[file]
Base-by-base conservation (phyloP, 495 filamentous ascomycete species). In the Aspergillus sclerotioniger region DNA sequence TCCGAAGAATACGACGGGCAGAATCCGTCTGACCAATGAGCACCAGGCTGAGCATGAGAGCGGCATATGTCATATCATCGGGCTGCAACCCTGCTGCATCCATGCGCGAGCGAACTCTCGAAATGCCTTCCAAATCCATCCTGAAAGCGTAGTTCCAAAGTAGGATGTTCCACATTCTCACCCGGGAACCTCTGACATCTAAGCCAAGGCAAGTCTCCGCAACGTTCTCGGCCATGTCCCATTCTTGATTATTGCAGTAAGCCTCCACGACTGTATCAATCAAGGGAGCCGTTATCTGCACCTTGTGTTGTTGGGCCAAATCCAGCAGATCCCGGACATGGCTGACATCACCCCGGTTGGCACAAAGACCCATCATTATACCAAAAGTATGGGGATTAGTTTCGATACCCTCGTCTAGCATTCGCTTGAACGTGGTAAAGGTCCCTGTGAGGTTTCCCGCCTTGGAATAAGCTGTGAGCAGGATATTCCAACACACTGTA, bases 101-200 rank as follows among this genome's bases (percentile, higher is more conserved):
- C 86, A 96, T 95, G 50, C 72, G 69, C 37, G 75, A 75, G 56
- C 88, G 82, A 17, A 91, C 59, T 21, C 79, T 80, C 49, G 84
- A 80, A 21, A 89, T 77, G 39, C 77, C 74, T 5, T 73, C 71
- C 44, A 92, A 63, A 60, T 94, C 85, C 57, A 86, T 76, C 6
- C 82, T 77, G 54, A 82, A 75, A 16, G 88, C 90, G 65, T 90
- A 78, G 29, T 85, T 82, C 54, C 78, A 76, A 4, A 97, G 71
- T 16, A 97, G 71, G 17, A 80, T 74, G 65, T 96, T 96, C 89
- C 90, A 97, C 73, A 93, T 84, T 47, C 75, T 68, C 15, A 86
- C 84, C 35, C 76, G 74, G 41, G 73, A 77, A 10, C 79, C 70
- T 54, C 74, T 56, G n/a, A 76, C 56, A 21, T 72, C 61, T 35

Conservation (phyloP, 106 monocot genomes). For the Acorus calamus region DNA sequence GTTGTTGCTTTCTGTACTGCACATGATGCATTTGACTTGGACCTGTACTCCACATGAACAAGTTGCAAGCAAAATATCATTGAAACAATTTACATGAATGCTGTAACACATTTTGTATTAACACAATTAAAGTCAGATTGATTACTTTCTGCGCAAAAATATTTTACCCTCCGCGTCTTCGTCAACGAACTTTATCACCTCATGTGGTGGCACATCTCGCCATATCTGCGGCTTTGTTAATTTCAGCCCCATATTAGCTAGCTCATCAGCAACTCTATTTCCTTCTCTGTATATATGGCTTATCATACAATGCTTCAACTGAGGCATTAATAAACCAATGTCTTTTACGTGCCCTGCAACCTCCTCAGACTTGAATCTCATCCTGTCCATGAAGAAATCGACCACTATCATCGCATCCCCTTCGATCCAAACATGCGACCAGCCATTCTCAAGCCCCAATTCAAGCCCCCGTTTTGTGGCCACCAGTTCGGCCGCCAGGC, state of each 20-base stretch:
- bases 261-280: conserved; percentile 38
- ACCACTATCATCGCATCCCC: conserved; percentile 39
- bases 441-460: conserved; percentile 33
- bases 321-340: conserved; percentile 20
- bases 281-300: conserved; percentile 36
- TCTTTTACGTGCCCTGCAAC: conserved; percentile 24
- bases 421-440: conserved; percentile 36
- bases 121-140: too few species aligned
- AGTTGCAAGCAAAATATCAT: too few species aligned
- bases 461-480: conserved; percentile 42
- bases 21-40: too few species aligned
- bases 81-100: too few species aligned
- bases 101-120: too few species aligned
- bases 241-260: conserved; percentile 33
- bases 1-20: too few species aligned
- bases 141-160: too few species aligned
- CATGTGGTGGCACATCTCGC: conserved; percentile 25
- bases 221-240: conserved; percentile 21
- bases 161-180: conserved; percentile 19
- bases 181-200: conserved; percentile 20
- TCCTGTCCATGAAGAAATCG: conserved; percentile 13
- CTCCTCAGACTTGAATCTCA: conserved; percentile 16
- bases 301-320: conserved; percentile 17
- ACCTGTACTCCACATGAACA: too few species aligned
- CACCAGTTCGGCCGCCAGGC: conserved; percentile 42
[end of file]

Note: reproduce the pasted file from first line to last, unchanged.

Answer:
Base-by-base conservation (phyloP, 495 filamentous ascomycete species). In the Aspergillus sclerotioniger region DNA sequence TCCGAAGAATACGACGGGCAGAATCCGTCTGACCAATGAGCACCAGGCTGAGCATGAGAGCGGCATATGTCATATCATCGGGCTGCAACCCTGCTGCATCCATGCGCGAGCGAACTCTCGAAATGCCTTCCAAATCCATCCTGAAAGCGTAGTTCCAAAGTAGGATGTTCCACATTCTCACCCGGGAACCTCTGACATCTAAGCCAAGGCAAGTCTCCGCAACGTTCTCGGCCATGTCCCATTCTTGATTATTGCAGTAAGCCTCCACGACTGTATCAATCAAGGGAGCCGTTATCTGCACCTTGTGTTGTTGGGCCAAATCCAGCAGATCCCGGACATGGCTGACATCACCCCGGTTGGCACAAAGACCCATCATTATACCAAAAGTATGGGGATTAGTTTCGATACCCTCGTCTAGCATTCGCTTGAACGTGGTAAAGGTCCCTGTGAGGTTTCCCGCCTTGGAATAAGCTGTGAGCAGGATATTCCAACACACTGTA, bases 101-200 rank as follows among this genome's bases (percentile, higher is more conserved):
- C 86, A 96, T 95, G 50, C 72, G 69, C 37, G 75, A 75, G 56
- C 88, G 82, A 17, A 91, C 59, T 21, C 79, T 80, C 49, G 84
- A 80, A 21, A 89, T 77, G 39, C 77, C 74, T 5, T 73, C 71
- C 44, A 92, A 63, A 60, T 94, C 85, C 57, A 86, T 76, C 6
- C 82, T 77, G 54, A 82, A 75, A 16, G 88, C 90, G 65, T 90
- A 78, G 29, T 85, T 82, C 54, C 78, A 76, A 4, A 97, G 71
- T 16, A 97, G 71, G 17, A 80, T 74, G 65, T 96, T 96, C 89
- C 90, A 97, C 73, A 93, T 84, T 47, C 75, T 68, C 15, A 86
- C 84, C 35, C 76, G 74, G 41, G 73, A 77, A 10, C 79, C 70
- T 54, C 74, T 56, G n/a, A 76, C 56, A 21, T 72, C 61, T 35

Conservation (phyloP, 106 monocot genomes). For the Acorus calamus region DNA sequence GTTGTTGCTTTCTGTACTGCACATGATGCATTTGACTTGGACCTGTACTCCACATGAACAAGTTGCAAGCAAAATATCATTGAAACAATTTACATGAATGCTGTAACACATTTTGTATTAACACAATTAAAGTCAGATTGATTACTTTCTGCGCAAAAATATTTTACCCTCCGCGTCTTCGTCAACGAACTTTATCACCTCATGTGGTGGCACATCTCGCCATATCTGCGGCTTTGTTAATTTCAGCCCCATATTAGCTAGCTCATCAGCAACTCTATTTCCTTCTCTGTATATATGGCTTATCATACAATGCTTCAACTGAGGCATTAATAAACCAATGTCTTTTACGTGCCCTGCAACCTCCTCAGACTTGAATCTCATCCTGTCCATGAAGAAATCGACCACTATCATCGCATCCCCTTCGATCCAAACATGCGACCAGCCATTCTCAAGCCCCAATTCAAGCCCCCGTTTTGTGGCCACCAGTTCGGCCGCCAGGC, state of each 20-base stretch:
- bases 261-280: conserved; percentile 38
- ACCACTATCATCGCATCCCC: conserved; percentile 39
- bases 441-460: conserved; percentile 33
- bases 321-340: conserved; percentile 20
- bases 281-300: conserved; percentile 36
- TCTTTTACGTGCCCTGCAAC: conserved; percentile 24
- bases 421-440: conserved; percentile 36
- bases 121-140: too few species aligned
- AGTTGCAAGCAAAATATCAT: too few species aligned
- bases 461-480: conserved; percentile 42
- bases 21-40: too few species aligned
- bases 81-100: too few species aligned
- bases 101-120: too few species aligned
- bases 241-260: conserved; percentile 33
- bases 1-20: too few species aligned
- bases 141-160: too few species aligned
- CATGTGGTGGCACATCTCGC: conserved; percentile 25
- bases 221-240: conserved; percentile 21
- bases 161-180: conserved; percentile 19
- bases 181-200: conserved; percentile 20
- TCCTGTCCATGAAGAAATCG: conserved; percentile 13
- CTCCTCAGACTTGAATCTCA: conserved; percentile 16
- bases 301-320: conserved; percentile 17
- ACCTGTACTCCACATGAACA: too few species aligned
- CACCAGTTCGGCCGCCAGGC: conserved; percentile 42